Special category employee retirement and new income


Q. I am 51 and retired with 22 years with the Federal Bureau of Prisons. In our agency, we could retire at age 50 with 20 years of service or at any age with 25 years of service. Our maximum retirement age is 57. I thought I understood from retirement training that in our special circumstances, earnings rules did not apply until we reached age 57, or when we would have been forced to retire. In other words, after early but full eligibility retirement, we could work and we would not be penalized or limited with new income, in that it would negatively affect our current retirement annuity. That includes a Social Security supplement that law enforcement retirees receive. A retired co-worker/friend says I am wrong about that. He says we actually are limited until age 57, at which time we can earn as much as we are able without it affecting our retirement and Social Security. Please advise. I am being offered a job with which I would really like to be involved, but I am concerned that it will pay me too much if my co-worker is correct.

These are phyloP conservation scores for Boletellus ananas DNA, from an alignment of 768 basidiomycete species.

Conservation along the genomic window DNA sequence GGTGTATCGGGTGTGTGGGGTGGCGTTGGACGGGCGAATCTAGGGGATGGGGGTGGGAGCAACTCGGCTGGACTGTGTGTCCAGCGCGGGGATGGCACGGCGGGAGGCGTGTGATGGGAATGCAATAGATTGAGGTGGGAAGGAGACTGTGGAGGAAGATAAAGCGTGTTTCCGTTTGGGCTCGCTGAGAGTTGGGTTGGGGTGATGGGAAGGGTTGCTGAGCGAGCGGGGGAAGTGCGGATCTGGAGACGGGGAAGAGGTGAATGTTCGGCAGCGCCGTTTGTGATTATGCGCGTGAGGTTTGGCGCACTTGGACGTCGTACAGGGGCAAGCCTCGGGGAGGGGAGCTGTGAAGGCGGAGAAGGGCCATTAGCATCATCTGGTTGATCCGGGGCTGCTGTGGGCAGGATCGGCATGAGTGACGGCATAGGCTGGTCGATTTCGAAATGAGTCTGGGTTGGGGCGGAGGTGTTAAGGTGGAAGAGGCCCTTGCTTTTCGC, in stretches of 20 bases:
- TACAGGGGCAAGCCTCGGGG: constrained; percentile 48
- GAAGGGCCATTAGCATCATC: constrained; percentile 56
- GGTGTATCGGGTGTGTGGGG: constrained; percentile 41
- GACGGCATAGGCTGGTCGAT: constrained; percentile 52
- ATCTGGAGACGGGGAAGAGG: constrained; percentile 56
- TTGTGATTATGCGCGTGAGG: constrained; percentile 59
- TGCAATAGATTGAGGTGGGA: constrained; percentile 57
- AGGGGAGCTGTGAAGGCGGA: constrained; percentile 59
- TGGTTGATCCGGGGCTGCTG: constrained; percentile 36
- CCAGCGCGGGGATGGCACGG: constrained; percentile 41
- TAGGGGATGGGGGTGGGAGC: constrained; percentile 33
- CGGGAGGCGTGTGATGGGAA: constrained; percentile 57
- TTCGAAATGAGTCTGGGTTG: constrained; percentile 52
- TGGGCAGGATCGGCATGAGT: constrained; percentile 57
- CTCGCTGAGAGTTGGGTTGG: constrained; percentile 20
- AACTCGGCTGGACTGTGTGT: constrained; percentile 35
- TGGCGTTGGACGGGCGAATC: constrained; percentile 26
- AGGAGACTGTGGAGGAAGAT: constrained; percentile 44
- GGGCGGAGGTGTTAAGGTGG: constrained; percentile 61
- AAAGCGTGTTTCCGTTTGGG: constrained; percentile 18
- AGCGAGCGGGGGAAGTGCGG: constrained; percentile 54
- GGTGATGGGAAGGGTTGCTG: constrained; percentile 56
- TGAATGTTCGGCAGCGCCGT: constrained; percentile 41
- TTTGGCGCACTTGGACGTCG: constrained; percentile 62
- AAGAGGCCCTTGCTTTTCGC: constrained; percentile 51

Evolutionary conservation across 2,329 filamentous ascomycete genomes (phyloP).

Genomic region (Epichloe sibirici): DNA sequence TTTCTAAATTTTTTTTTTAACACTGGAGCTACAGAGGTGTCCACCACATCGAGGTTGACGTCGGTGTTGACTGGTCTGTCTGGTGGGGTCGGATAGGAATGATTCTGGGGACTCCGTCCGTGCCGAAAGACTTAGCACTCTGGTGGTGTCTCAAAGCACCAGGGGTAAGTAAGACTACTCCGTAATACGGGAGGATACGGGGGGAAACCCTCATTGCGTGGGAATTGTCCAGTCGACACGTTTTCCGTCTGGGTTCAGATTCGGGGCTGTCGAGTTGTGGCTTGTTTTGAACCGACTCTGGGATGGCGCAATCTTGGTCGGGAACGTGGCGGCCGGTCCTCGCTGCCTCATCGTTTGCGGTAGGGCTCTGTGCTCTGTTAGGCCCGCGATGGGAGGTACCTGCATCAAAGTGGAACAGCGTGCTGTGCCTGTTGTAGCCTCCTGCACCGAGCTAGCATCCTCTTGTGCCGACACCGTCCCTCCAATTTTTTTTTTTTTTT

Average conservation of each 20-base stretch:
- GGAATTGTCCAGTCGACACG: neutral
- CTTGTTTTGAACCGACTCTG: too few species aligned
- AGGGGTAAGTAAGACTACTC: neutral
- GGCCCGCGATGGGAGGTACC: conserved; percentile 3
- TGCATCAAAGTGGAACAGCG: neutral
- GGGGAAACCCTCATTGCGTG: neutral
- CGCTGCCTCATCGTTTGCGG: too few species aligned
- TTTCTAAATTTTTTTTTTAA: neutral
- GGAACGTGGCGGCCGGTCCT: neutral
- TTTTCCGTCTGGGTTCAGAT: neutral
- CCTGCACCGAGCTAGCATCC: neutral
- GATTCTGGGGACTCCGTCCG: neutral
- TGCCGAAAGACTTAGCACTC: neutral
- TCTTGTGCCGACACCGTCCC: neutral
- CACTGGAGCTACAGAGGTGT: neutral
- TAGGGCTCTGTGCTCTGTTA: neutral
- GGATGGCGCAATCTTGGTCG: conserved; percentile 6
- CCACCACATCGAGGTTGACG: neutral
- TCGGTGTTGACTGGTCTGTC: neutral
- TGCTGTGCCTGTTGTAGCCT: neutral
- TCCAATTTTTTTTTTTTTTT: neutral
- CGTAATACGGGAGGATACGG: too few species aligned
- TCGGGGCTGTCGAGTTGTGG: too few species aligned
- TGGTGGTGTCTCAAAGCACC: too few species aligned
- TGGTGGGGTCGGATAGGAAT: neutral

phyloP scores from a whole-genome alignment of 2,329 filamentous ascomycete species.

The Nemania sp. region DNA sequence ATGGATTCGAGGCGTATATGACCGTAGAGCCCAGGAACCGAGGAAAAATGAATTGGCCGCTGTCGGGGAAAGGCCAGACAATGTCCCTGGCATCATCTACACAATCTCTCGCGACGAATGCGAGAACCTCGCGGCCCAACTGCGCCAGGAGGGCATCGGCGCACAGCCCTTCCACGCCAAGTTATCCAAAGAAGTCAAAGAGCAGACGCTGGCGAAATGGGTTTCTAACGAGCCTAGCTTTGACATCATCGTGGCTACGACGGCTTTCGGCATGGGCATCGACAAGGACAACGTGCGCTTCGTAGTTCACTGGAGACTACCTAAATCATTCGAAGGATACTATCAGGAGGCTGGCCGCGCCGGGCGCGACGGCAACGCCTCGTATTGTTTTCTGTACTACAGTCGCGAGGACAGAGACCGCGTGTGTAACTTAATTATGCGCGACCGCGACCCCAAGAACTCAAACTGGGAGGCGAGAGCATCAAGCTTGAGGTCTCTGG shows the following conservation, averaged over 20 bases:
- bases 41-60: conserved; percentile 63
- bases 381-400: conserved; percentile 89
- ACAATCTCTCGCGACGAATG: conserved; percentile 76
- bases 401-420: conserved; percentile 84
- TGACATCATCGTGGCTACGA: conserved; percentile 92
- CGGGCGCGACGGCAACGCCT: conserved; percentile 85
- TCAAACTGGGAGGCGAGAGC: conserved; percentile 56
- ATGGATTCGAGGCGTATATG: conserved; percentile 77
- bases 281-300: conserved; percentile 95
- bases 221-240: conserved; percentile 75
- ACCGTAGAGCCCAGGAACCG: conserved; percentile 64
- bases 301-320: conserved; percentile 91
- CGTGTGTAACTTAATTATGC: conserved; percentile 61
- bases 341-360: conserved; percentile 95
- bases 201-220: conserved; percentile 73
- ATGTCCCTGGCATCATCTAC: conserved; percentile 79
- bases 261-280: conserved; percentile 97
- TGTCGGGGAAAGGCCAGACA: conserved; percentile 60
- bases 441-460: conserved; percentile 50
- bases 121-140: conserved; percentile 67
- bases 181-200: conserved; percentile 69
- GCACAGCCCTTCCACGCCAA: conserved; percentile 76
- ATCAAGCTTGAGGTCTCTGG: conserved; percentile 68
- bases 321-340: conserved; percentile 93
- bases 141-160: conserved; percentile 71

A. You are right. Your retired co-worker is wrong. The earnings limit doesn’t apply to special category employees, such as law enforcement officers, firefighters and air traffic controllers, or to those who take early voluntary or involuntary retirement before they reach their minimum retirement age. As soon as you reach your MRA, the earnings limit will apply.


About Author

Reg Jones was head of retirement and insurance policy at the Office of Personnel Management. Email your retirement-related questions to fedexperts@federaltimes.com.


  1. I’m a federal worker about to retire from my job after 34 years. I’m 59 years old and under CSRS. Is there a limit as to how much I can earn without being penalized if seek employment after retirement?

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